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Just like scyther, this menu helps you cut through bugs, in your iOS app. Scyther is a fully fledged debug menu that provides tools for developers, UAT (QA) members/testers, UI/UX teams, backend developers and even frontend developers who use your app. Made with 💙 in Sydney, Australia 🇦🇺.

Quick Start

I recommend only running Scyther on non release/App Store builds of your iOS application. Running the library on public facing versions of your app has the potential to introduce security issues if you store/transmit secure data over a network. To achieve this, for developers of all skill levels, I have included a convenience which abstracts that logic into a single line. See below:

import Scyther

// AppDelegate.swift
func application(_ application: UIApplication, didFinishLaunchingWithOptions launchOptions: [UIApplication.LaunchOptionsKey: Any]?) -> Bool {
        /// Run Scyther only on non AppStore builds to avoid introducing potential security issues into our app.
        if !AppEnvironment.isAppStore {

        return true

Once you have added the above code to your AppDelegate.swift file, simply run your app on a simulator or physical device. Once it’s running, simply shake your device (Cmd + Option + Z) on the simulator) and you’ll be presented with the Scyther debug menu for your app.


There is a full-featured demo included in this repo. See the Scyther Playground project. Note that some of the features included in the demo may not be required for your implementation. They’ve been included only as a reference for what Scyther is capable of and how to implement said features.



  • [x] Display Bundle Identifier
  • [x] Display App Version
  • [x] Display Build Number
  • [x] Display Process ID
  • [x] Display Release Type (Debug/TestFlight/Release)
  • [x] Display Build Date


  • [x] Display Public IP Address
  • [x] Network Logging
  • [x] Server/Environment Configuration


  • [x] Feature Flagging
  • [x] Manage User Defaults
  • [x] Manage Cookies (HTTPCookieStorage)
  • [ ] Clear App Data (Coming Soon)
  • [ ] Manage App Files (Coming Soon)
  • [ ] Manage CoreData (Coming Soon)


  • [ ] Manage Keychain Items (Coming Soon)


  • [ ] Console Logs (Coming Soon)
  • [ ] Performance Logs (Coming Soon)
  • [ ] Crash Logs (Coming Soon)
  • [ ] Location Spoofing (Coming Soon)


  • [ ] App Feedback (Coming Soon)


  • [x] Push Notification Tester
  • [x] View Available Fonts
  • [x] Interface Component Catalog
  • [x] Grid Overlay
  • [x] Show View Frames
  • [x] Slow Animations
  • [ ] Show Screen Touches (Coming Soon)

Development Tools

  • [x] Insert Your Own, App Specific, Tools


  • iOS 11.0+
  • Xcode 11+
  • Swift 5.1+


  • If you need help with a Scyther feature, open an issue here on GitHub and follow the guide. The more detail the better!
  • If you’d like to discuss Scyther best practices, open an issue here on GitHub and follow the guide. The more detail the better!
  • If you’d like to discuss a feature request, open an issue here on GitHub and follow the guide. The more detail the better!
  • If you found a bug, open an issue here on GitHub and follow the guide. The more detail the better!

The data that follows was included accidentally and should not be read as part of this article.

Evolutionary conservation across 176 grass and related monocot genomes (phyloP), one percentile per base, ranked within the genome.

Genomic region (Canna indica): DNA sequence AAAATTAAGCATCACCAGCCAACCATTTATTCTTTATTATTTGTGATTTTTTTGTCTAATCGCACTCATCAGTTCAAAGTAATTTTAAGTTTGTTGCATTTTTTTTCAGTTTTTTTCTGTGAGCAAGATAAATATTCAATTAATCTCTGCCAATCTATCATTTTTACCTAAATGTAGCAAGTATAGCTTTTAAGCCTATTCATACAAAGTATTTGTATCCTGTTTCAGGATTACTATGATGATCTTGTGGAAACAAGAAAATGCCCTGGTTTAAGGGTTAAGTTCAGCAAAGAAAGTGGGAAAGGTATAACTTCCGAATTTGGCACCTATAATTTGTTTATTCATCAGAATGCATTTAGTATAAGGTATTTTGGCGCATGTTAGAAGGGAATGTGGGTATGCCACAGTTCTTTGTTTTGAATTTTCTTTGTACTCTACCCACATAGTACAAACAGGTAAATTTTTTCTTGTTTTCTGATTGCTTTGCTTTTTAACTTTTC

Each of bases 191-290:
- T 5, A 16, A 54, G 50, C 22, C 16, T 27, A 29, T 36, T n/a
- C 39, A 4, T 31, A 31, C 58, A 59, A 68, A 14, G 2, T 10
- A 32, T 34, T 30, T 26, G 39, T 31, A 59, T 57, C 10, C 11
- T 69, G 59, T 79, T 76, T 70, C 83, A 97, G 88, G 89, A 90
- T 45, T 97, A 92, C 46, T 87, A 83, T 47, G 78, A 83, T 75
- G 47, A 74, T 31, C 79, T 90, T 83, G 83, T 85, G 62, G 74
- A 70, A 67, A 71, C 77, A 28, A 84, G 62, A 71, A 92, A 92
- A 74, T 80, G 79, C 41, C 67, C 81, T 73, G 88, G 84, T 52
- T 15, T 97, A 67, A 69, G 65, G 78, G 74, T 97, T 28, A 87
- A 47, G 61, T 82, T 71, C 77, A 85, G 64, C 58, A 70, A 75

• If you want to contribute, submit a pull request!


Swift Package Manager

The Swift Package Manager is a tool for managing the distribution of Swift code. It’s integrated with the Swift build system to automate the process of downloading, compiling, and linking dependencies.

Once you have your Swift package set up, adding Scyther as a dependency is as easy as adding it to the dependencies value of your Package.swift.

dependencies: [
    .package(url: "", branch: "main")


Why is Scyther free?

If you want to be blunt, resumé. But, to be a little more philosophical, I myself once relied on open-source libraries to build apps. Call it “giving back” if you will. Open-source is what makes the world go round (literally). Scyther is however licensed under the MIT license which comes with some important stipulations about protecting intellectual property/copyrights. See LICENSE for details.

Will Scyther get my app rejected by the App Store?

Scyther uses no private APIs and has been developed with shipability in mind. Scyhter is being, and has been for some time, on production applications without issues from the App Store© review team. If your app does get rejected specifically for using Scyther, raise an issue, and it will be looked into with top priority.

What’s the origin of the name Scyther?

Scyther is named after the Pokemon Scyther, a bug type Pokémon that is known for its cutting ability. One of my all-time favourite co-workers loved Pokémon and recommended Scyther. In short, there is no good reason for the name.

Why does Scyther exist?

Working on some very widely used and distributed codebases, I noticed just how powerful some of the tooling, that the teams developing these apps had developed internally, was. This coupled with experience at startups and some time on small projects, I noticed a huge gap when it came to readily-available tools/libraries for small teams and junior developers that help answer the constant questions that mobile developers get asked. This library is all about enabling testers/users to help themselves before reaching out to developers.


Scyther is owned and maintained by Brandon Stillitano. You can follow me on Twitter at @bstillita for project updates and releases.

Security Disclosure

If you believe you have identified a security vulnerability with Scyther, you should report it as soon as possible via email to Please do not post it to a public issue tracker.


Scyther is released under the MIT license. See LICENSE for details.